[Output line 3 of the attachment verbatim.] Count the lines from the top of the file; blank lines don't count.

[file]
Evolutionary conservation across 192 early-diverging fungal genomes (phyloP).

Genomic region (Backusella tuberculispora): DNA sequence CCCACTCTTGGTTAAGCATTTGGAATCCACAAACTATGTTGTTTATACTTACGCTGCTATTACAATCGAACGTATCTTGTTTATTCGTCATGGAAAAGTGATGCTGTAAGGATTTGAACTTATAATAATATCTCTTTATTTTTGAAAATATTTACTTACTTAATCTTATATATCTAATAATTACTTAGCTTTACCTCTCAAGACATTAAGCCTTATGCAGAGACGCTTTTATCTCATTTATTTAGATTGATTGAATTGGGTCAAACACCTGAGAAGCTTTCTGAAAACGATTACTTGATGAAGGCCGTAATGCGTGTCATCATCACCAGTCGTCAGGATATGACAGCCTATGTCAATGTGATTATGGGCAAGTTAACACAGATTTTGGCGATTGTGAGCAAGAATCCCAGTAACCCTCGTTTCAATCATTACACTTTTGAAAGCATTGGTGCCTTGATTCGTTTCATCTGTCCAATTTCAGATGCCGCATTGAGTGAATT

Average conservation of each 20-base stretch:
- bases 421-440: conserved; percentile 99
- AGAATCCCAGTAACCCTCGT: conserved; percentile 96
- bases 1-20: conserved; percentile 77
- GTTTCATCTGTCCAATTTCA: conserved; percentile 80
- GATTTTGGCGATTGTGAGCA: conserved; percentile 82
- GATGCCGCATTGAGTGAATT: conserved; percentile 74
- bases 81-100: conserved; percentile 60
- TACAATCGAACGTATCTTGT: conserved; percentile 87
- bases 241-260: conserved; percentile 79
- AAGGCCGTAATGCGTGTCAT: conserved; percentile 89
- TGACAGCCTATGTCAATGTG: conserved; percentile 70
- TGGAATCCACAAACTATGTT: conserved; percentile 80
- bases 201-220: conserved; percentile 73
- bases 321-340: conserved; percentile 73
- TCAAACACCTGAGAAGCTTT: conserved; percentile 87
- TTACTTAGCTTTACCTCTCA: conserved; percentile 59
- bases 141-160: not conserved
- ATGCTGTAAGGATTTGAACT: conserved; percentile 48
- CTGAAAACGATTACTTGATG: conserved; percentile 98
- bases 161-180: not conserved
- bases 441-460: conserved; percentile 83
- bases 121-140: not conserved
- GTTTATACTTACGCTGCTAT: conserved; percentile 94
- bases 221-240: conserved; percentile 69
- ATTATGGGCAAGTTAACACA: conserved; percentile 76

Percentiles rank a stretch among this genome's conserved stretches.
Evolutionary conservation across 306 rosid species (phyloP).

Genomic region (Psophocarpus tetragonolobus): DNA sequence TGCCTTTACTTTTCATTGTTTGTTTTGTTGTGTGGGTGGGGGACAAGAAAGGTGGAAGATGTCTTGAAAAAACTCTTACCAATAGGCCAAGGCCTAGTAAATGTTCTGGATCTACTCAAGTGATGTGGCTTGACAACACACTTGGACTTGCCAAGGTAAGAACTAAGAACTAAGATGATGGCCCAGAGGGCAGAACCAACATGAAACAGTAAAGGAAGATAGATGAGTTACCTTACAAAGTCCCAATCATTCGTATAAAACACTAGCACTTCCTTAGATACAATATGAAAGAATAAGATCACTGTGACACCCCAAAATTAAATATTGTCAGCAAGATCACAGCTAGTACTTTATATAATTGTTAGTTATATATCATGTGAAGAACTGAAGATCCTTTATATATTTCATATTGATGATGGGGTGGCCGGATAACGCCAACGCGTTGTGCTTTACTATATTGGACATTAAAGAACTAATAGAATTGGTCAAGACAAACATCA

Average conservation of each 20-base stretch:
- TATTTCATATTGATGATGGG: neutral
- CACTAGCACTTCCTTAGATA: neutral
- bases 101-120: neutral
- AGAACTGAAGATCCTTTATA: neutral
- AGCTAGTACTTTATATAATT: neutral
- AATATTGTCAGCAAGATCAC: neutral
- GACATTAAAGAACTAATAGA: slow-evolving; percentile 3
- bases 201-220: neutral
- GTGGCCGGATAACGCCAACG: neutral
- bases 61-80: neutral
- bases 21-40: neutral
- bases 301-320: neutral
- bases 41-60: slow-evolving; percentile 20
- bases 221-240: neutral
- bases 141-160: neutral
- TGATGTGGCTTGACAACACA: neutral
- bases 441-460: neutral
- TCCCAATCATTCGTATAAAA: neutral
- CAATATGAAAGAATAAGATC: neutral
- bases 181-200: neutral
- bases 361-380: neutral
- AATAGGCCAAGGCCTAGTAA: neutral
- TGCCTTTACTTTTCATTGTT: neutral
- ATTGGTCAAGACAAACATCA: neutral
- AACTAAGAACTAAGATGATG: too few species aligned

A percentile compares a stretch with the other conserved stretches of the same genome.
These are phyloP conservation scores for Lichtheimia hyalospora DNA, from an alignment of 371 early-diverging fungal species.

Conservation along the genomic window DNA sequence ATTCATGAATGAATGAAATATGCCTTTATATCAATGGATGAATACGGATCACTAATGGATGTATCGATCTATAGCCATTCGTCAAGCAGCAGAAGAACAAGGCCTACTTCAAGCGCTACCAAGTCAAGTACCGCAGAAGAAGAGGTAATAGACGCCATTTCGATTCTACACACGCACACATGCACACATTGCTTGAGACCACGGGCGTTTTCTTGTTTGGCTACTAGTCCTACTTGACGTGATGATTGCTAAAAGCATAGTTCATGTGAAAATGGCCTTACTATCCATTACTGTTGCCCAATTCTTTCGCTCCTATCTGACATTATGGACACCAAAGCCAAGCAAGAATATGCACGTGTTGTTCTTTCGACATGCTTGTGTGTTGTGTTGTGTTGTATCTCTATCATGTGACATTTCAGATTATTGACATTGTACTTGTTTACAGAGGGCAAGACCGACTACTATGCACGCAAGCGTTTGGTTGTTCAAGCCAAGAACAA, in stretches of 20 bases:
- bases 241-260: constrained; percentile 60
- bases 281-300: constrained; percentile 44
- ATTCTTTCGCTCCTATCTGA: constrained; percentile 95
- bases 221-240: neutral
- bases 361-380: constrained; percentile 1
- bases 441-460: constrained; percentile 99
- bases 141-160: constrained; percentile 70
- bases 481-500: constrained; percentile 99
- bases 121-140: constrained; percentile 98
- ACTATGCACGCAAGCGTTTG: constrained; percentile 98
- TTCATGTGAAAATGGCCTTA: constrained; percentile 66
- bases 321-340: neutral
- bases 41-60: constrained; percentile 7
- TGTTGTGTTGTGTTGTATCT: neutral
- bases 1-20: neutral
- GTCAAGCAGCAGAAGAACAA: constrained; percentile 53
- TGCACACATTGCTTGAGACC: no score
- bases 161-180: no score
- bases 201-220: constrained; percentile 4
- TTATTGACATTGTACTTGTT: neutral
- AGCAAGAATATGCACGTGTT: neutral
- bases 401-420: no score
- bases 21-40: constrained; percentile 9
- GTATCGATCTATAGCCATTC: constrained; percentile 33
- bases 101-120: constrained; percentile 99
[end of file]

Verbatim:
Average conservation of each 20-base stretch: